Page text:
Only 39% of women ages 18-65 are a part of the workforce in Central America due to cultural and economic barriers. Vital Voices Central America is working to change that by shifting the narrative for women in the region, empowering them with the tools they need to succeed both economically and socially.With six chapters in Guatemala, Honduras, Costa Rica, El Salvador, Panama, and Nicaragua, Vital Voices Central America has put together more than 100 local programs and affected the lives of 100,000 girls and women.
On this week’s episode of Aspen Insight, host Amina Akhtar speaks with two women integral to the success of Vital Voices Central America: Maria Pacheco and Alexandra Kissling. Pacheco and Kissling discuss some of the challenges men and women face in a machismo (or machista) culture and how important economic opportunity is for lifting girls and women out of poverty and creating positive change.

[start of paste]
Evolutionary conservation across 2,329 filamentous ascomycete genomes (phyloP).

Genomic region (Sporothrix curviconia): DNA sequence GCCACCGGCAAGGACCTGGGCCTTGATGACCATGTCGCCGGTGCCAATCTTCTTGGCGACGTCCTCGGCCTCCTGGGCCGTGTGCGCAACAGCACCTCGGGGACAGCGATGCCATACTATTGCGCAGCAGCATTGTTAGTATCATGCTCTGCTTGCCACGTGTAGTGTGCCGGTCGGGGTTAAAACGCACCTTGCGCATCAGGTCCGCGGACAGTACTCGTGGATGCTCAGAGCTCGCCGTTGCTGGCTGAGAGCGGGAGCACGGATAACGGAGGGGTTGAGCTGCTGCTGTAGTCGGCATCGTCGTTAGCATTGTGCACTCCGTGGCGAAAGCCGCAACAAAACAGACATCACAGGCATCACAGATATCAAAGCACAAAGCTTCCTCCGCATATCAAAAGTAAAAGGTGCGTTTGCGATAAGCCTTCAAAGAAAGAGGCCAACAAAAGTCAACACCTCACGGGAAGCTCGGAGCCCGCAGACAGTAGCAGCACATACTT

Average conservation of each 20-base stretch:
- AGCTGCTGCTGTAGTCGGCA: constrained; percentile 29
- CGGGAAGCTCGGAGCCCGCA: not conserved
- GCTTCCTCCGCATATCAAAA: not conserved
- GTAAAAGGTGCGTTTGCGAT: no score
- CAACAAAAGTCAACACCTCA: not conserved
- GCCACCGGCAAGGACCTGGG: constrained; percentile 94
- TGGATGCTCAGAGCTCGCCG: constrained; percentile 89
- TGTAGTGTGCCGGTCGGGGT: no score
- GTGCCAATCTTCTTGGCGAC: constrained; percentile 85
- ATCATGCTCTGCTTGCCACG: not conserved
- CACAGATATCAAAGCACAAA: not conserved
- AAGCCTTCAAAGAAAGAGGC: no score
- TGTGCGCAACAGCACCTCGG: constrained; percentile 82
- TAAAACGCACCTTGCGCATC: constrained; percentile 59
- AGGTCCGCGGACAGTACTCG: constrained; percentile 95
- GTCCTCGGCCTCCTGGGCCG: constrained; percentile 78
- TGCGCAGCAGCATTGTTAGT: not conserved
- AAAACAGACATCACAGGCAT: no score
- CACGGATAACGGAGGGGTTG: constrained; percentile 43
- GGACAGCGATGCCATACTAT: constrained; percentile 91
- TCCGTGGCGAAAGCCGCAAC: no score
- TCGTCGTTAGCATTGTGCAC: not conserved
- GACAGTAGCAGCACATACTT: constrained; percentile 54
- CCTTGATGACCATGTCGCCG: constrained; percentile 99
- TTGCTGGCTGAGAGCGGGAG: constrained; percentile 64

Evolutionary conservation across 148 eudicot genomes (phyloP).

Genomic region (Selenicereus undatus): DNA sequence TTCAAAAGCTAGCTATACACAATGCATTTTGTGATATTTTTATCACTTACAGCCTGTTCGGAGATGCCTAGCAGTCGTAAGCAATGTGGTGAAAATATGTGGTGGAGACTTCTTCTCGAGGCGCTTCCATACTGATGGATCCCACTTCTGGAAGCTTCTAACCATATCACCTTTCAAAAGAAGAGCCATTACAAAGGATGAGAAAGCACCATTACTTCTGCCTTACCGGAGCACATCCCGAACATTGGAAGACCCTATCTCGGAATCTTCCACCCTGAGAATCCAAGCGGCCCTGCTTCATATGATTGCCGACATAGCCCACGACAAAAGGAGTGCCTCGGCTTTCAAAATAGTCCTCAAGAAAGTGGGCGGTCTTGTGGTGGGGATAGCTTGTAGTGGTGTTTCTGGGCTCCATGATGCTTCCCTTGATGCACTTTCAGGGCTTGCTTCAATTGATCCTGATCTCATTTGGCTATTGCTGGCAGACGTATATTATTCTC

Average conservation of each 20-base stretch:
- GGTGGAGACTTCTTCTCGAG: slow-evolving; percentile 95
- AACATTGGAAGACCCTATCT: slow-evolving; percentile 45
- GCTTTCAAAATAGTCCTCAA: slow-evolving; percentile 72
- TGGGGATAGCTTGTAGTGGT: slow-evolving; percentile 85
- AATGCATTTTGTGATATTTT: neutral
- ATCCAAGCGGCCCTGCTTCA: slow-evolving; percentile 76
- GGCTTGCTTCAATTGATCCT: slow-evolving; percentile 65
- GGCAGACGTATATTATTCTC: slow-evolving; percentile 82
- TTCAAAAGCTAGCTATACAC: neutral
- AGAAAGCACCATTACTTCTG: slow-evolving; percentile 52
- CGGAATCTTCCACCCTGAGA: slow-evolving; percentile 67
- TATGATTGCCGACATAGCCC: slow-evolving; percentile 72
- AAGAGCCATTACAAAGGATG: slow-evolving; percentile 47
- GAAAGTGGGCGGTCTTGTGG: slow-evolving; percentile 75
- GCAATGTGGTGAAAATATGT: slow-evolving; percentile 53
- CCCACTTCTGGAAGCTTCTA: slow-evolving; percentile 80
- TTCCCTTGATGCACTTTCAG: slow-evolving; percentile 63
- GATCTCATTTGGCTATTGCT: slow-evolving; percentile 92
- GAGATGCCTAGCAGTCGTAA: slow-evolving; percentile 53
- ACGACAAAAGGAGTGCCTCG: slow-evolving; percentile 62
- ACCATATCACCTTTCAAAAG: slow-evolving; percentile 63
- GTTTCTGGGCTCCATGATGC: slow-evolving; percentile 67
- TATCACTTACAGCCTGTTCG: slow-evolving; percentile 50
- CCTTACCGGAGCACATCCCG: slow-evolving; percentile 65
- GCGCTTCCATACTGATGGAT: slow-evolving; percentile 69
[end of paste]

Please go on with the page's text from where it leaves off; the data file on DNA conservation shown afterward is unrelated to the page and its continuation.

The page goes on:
Vital Voices Central America was created when Pacheco convened a conference of various chapters, and Kissling and others decided to join efforts to help maximize their impact. Each chapter runs context-specific programming, which ranges in scope and topic. From improving conditions for rural women to masculinity workshops — the programs enable the economic and social development of women.
Pacheco and Kissling are a part of the Aspen Global Leadership Network, joining more than 3,000 high integrity, values-based entrepreneurial fellows around the world. Within this network, there are 14 fellowship programs that are sector or region-specific. Their fellowship program, CALI, or Central American Leadership Initiative, helped them broaden the reach of Vital Voices Central America. This episode was recorded duringthe 2019 Resnick Aspen Action Forum where Pacheco and Kissling were recognized as McNulty Laureates for the John P. McNulty Prize. The prize recognizes bold, entrepreneurial leaders working to solve society’s biggest issues. The winner will be announced on October 30.